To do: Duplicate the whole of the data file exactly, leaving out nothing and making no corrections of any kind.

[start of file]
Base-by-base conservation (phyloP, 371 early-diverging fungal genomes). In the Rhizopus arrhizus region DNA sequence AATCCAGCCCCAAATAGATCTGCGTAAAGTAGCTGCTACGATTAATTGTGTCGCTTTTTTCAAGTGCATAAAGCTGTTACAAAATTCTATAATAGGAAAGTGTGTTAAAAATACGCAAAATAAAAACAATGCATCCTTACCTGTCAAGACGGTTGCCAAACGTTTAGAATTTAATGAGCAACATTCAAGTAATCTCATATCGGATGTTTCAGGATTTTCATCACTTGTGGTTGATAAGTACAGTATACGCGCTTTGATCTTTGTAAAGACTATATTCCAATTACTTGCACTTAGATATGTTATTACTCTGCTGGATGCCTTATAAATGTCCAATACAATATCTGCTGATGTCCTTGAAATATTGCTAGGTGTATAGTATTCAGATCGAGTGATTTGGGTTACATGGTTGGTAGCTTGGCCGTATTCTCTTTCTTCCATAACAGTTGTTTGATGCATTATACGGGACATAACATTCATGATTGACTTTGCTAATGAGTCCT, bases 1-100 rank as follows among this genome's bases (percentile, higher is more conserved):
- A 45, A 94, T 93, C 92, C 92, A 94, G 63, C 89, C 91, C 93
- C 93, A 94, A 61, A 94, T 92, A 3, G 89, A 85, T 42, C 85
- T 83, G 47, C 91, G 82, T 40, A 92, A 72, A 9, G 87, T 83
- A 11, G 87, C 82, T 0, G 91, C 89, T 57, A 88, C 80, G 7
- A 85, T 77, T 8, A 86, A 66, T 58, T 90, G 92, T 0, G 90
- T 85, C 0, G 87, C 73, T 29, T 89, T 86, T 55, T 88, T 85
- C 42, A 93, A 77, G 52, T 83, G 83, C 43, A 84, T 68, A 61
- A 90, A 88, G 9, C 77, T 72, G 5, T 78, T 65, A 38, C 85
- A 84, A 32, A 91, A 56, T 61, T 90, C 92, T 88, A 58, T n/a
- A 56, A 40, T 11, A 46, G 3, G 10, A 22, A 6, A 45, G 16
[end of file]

Base-by-base conservation (phyloP, 371 early-diverging fungal genomes). In the Rhizopus arrhizus region DNA sequence AATCCAGCCCCAAATAGATCTGCGTAAAGTAGCTGCTACGATTAATTGTGTCGCTTTTTTCAAGTGCATAAAGCTGTTACAAAATTCTATAATAGGAAAGTGTGTTAAAAATACGCAAAATAAAAACAATGCATCCTTACCTGTCAAGACGGTTGCCAAACGTTTAGAATTTAATGAGCAACATTCAAGTAATCTCATATCGGATGTTTCAGGATTTTCATCACTTGTGGTTGATAAGTACAGTATACGCGCTTTGATCTTTGTAAAGACTATATTCCAATTACTTGCACTTAGATATGTTATTACTCTGCTGGATGCCTTATAAATGTCCAATACAATATCTGCTGATGTCCTTGAAATATTGCTAGGTGTATAGTATTCAGATCGAGTGATTTGGGTTACATGGTTGGTAGCTTGGCCGTATTCTCTTTCTTCCATAACAGTTGTTTGATGCATTATACGGGACATAACATTCATGATTGACTTTGCTAATGAGTCCT, bases 1-100 rank as follows among this genome's bases (percentile, higher is more conserved):
- A 45, A 94, T 93, C 92, C 92, A 94, G 63, C 89, C 91, C 93
- C 93, A 94, A 61, A 94, T 92, A 3, G 89, A 85, T 42, C 85
- T 83, G 47, C 91, G 82, T 40, A 92, A 72, A 9, G 87, T 83
- A 11, G 87, C 82, T 0, G 91, C 89, T 57, A 88, C 80, G 7
- A 85, T 77, T 8, A 86, A 66, T 58, T 90, G 92, T 0, G 90
- T 85, C 0, G 87, C 73, T 29, T 89, T 86, T 55, T 88, T 85
- C 42, A 93, A 77, G 52, T 83, G 83, C 43, A 84, T 68, A 61
- A 90, A 88, G 9, C 77, T 72, G 5, T 78, T 65, A 38, C 85
- A 84, A 32, A 91, A 56, T 61, T 90, C 92, T 88, A 58, T n/a
- A 56, A 40, T 11, A 46, G 3, G 10, A 22, A 6, A 45, G 16